I much more buy the idea of humans being set to priorities computer actions - such as dogfighting for example. Except that how many air-to-air engagements get to dogfights, and how many are done at missile range? And if you're engaging the enemy over the horizon, you're already relying on IFF now, and have been for decades. Making a fighter that can pull higher G's than humans requires the computers to be able to reliably do everything, something we're years from. Otherwise you're stuck with keeping the meatsack pilot alive and conscious, which means they'll need a role.

    And actually current military doctrine in Western forces has been about making firing decisions harder, not easier. Because the price of causing casualties (civilian or blue-on-blue) is so high. So why would everyone suddenly reverse course?

    1. Earache

      Re: Isn't this all bollocks though?

      The only price for collateral damage is the price of the wasted munitions and a short bollocking in the Guardian.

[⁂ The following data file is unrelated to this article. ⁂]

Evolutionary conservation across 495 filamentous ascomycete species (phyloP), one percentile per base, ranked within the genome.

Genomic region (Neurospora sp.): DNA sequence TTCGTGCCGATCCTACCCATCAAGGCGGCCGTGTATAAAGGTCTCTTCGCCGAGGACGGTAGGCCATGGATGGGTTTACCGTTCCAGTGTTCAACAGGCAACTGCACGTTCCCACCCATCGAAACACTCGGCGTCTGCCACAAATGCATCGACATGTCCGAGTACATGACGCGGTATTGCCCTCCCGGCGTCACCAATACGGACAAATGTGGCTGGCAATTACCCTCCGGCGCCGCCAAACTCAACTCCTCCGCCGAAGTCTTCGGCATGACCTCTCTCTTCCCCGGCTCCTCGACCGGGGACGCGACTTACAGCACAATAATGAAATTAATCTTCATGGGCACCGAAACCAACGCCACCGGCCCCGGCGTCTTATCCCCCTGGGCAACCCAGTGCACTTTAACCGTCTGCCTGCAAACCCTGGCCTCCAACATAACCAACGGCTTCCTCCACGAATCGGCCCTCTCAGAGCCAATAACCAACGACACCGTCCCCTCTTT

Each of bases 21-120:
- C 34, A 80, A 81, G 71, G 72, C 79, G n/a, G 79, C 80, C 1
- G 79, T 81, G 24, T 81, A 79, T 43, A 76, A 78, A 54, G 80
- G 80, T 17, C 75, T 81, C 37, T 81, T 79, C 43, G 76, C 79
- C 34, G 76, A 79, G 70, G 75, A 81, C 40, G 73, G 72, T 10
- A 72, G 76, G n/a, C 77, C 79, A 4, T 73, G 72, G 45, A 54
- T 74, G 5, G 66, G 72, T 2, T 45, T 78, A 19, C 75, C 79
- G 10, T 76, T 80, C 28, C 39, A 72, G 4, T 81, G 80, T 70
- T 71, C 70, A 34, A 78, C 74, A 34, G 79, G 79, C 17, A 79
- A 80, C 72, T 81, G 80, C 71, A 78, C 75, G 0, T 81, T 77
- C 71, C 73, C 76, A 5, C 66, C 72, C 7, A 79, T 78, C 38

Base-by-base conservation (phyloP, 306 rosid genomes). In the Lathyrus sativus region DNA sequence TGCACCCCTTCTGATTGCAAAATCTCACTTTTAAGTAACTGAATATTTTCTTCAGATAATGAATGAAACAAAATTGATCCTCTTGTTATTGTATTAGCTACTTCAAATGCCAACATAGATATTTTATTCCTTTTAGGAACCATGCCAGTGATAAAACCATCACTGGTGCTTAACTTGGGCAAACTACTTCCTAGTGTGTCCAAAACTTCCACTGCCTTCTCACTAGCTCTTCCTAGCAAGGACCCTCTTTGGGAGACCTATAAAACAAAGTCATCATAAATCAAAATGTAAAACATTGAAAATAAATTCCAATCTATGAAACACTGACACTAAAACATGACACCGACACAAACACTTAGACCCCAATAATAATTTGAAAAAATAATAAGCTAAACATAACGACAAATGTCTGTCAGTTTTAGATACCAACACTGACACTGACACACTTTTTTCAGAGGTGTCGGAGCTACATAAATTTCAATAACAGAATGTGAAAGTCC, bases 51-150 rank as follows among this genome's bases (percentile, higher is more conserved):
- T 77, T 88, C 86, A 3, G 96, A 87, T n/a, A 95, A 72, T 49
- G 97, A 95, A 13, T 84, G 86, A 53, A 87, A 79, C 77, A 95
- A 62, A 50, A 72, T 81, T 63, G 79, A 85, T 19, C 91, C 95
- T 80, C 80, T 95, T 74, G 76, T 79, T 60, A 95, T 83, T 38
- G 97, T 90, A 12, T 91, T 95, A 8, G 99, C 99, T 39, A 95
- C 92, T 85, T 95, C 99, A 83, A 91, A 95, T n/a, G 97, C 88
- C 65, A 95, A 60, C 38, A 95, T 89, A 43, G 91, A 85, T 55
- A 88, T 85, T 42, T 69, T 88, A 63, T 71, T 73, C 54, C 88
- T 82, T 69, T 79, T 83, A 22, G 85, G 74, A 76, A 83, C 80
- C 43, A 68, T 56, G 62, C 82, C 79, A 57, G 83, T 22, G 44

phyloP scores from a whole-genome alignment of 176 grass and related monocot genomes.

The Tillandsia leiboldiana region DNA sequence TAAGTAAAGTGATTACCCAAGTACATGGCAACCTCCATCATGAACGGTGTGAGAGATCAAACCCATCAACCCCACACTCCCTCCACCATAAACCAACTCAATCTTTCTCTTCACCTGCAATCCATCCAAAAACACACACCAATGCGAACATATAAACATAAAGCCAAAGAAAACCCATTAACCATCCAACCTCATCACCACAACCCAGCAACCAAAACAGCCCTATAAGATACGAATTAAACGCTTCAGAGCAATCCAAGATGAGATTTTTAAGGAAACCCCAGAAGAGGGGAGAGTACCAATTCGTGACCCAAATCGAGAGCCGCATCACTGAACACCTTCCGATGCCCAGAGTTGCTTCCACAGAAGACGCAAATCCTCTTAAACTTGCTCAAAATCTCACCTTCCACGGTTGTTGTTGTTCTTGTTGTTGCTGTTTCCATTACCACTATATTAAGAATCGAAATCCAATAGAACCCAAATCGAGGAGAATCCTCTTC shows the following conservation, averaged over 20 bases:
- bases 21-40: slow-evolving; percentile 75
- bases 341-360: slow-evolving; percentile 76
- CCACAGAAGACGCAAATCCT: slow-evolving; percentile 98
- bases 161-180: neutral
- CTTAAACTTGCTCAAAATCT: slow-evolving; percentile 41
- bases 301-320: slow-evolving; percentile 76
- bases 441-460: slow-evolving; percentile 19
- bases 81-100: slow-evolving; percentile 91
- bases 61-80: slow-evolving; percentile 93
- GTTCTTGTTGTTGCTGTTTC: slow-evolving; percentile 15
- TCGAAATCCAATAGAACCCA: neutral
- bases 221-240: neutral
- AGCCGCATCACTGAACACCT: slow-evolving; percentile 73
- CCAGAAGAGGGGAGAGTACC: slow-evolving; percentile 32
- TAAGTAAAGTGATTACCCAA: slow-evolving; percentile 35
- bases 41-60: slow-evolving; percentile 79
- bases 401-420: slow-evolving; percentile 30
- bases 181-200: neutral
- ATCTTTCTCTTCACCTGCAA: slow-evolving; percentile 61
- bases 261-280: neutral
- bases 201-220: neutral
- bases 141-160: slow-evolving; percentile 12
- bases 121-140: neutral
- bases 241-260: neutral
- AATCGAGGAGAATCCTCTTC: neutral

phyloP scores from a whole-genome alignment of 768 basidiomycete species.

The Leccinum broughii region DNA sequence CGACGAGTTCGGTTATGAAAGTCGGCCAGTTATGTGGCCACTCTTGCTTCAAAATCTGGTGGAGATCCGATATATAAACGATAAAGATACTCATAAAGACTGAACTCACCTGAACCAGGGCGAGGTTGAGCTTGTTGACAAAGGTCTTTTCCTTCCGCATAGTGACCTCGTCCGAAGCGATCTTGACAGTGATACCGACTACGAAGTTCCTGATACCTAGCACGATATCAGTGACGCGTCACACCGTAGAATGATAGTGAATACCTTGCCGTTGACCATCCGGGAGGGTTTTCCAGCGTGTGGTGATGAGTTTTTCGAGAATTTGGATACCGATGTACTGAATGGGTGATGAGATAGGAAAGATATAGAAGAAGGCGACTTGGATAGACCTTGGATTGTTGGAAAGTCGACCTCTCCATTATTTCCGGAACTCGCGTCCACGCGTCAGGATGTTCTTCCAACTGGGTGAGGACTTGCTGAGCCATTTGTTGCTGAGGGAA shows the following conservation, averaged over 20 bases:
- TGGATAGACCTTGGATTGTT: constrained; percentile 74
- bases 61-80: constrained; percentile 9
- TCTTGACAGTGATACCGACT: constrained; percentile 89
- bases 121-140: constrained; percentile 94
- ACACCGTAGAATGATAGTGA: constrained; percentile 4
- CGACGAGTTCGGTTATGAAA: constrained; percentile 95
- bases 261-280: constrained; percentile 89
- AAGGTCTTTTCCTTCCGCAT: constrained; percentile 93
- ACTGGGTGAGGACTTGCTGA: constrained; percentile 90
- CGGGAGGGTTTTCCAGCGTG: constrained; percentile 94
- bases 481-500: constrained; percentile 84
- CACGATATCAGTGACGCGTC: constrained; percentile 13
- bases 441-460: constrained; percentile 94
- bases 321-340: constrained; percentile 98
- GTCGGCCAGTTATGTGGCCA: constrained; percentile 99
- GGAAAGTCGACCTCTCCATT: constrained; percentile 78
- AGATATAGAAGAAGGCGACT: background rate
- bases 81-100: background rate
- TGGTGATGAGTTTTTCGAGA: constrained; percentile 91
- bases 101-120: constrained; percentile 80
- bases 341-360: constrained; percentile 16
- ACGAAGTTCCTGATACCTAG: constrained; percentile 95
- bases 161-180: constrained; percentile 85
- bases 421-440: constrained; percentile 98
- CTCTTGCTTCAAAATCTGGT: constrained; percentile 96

1. ShortLegs

        Re: Isn't this all bollocks though?

        "The only price for collateral damage is the price of the wasted munitions and a short bollocking in the Guardian."

        Tell that to Soldier F et al

    2. Mark 85

      Re: Isn't this all bollocks though?

      Some sort of info using noise and cameras to track incoming rounds and suggest where they're coming from is probably possible now, and mini-homing missiles must be possible as well.

      According to several articles at places like this one:, these are already well into development. Things are moving faster than most of us realize.

    3. Chris G